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Health Justice CT Blog

Health Disparities Round-Up – January 2, 2015

NewsJust in case you missed it, here’s some of the latest health disparities news, posts and reports from this past week.

The Washington Post: The racial gap in health has been shrinking for decades — but it still hasn’t closed – “Improvements in public health played a large role, as did progress on civil rights and decreases in income inequality — but we don’t fully understand the contributions of each. Nor do we understand, for that matter, why stubborn differences still exist between the health of black and white Americans. Take life expectancy. A white baby born in 1900 might live into his or her late 40s; a black baby’s life expectancy was 10 or 15 years shorter, depending on whose data you believe (Boustan and Margo make a case for the optimistic figure).” >> Read More

WNPR News: Kevin Counihan Says Affordable Care Act Shares Fundamentals With State Exchange – “Counihan got national attention because of the success of Access Health CT, the state agency responsible for the implementation of the president’s signature health care law. In August, Counihan was picked to run the entire federal insurance marketplace. “It’s really a difference of scale and scope,” Counihan said. “The fundamentals of the exchange are the same.” He said that more than ten million people got insurance through Obamacare in the first year; the rate of people without insurance dropped; and hospital readmission rates are down.” >> Read More

The CT Mirror: ConnectiCare leads the pack in new Obamacare enrollment – “Overall, 85,496 people are slated to have private insurance plans through Access Health as of Jan. 1. The enrollment period runs through Feb. 15, but Monday was the deadline to sign up for coverage that takes effect Jan. 1. People who sign up by Jan. 15 will begin coverage Feb. 1, while those who enroll by Feb. 15 will get coverage starting March 1.” >> Read More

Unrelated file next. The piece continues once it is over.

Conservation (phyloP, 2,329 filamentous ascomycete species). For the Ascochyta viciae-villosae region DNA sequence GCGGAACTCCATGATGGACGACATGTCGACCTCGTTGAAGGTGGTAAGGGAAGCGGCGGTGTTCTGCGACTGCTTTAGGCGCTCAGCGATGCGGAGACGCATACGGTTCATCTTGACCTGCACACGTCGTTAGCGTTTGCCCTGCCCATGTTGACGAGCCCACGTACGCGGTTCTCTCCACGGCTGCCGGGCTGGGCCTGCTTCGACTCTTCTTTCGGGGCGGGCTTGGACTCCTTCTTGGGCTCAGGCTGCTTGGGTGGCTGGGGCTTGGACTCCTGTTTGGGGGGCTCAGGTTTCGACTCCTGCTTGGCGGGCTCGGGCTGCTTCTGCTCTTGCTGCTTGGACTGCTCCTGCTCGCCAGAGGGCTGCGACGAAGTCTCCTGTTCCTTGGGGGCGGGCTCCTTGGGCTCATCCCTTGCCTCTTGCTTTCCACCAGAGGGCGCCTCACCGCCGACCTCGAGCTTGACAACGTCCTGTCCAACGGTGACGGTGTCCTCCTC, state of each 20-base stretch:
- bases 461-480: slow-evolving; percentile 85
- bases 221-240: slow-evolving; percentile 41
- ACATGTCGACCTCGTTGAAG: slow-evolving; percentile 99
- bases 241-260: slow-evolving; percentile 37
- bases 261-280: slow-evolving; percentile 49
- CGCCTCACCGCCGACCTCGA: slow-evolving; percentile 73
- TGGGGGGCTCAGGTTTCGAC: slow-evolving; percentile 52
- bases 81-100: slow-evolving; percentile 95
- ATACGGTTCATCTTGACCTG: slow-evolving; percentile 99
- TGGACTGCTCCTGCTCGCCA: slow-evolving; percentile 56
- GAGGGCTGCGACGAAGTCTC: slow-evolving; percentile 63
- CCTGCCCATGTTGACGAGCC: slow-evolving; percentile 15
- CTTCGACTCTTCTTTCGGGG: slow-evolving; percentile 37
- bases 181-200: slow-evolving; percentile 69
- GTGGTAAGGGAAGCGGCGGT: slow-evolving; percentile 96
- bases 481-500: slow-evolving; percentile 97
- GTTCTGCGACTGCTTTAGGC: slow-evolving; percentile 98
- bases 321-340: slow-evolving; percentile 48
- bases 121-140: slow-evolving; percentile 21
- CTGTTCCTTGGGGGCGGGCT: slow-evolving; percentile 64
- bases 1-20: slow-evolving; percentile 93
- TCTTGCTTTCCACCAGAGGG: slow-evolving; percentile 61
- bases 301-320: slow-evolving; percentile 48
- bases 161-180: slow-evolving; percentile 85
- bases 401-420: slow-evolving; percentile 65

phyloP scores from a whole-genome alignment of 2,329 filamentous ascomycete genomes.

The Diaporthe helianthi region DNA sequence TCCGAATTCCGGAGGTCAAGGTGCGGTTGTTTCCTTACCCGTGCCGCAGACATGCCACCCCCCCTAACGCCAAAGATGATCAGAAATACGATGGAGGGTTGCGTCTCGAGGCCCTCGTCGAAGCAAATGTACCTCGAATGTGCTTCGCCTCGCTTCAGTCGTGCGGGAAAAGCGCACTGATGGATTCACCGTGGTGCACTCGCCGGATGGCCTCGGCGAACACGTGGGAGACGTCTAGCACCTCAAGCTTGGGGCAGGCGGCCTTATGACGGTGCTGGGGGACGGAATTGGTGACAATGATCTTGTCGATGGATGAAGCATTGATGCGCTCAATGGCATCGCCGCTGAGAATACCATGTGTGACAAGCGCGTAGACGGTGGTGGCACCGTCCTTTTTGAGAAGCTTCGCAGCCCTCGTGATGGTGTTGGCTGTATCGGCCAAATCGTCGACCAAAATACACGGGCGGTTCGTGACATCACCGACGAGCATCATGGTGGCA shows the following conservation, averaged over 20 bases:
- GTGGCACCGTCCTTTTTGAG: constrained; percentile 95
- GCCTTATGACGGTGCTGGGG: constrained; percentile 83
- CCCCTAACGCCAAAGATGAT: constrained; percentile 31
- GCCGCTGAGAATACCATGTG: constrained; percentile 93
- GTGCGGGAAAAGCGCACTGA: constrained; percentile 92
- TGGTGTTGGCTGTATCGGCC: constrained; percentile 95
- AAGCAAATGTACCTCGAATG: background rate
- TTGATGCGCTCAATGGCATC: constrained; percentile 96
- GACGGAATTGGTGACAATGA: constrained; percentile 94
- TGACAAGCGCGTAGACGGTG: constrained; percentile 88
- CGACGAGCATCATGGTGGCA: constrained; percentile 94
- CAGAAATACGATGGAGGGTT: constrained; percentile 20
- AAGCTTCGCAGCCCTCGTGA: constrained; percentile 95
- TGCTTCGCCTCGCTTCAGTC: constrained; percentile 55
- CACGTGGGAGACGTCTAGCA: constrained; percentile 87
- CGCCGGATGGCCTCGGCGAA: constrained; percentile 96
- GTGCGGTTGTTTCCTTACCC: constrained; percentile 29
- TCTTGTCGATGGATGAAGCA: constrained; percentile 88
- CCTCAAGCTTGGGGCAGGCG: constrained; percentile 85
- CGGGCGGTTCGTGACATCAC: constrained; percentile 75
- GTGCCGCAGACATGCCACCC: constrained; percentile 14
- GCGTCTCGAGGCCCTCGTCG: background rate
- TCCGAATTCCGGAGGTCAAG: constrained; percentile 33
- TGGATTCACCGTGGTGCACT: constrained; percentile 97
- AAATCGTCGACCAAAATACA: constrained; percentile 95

CTPost.com: Report: 4 million actively enroll in health plans – “The first 50-state report on the latest sign-up season under President Barack Obama’s health care law shows that more than 4 million people selected plans for the first time or re-enrolled in what the administration called “an encouraging start.” More than 3.4 million people enrolled using HealthCare.gov as of Dec. 15, and more than 600,000 people selected plans in the state-run marketplaces, according to a Department of Health and Human Services report released Tuesday. The figures are generally up-to-date through Dec. 13.” >> Read More

Modern Healthcare: Poverty, poor diabetes management go hand-in-hand: study – “People who have difficulty paying for food and medications are associated with a higher likelihood of having poorer control over their diabetes, according to a new study examining the relationship between nonmedical determinants and health outcomes. About 39% of patients studied reported to have at least one material need, such as food insecurity, unstable housing and underuse of medications due to cost, according to the study published Monday in JAMA Internal Medicine.” >> Read More

The Pulse: Will ‘Health in all Policies’ take center stage in 2015? – “Each January, we make guesses about the people and things we think you’ll be talking about in the New Year. Our first pick for 2015 is the idea that whole neighborhoods—homes, workplaces—and some laws—should be deliberately designed to promote health. Experts use the phrase “Health in all Policies.” “Public health is working with transportation, with housing, with agriculture, with education, with the justice departments, really with anyone who makes decisions that impact what a community looks and feels like,” said Linda Rudolph, director of the Center for Climate Change and Health at the Public Health Institute.” >> Read More

Image Credit: iStock Photos

About Gina Hernandez

Gina Hernandez is a Program Director at the Society for New Communications Research and has worked 7+ years in the digital communications field. Prior to joining the Society for New Communications Research, Gina worked at re: Imagine group, where she where she led media and blogger outreach and agency research.

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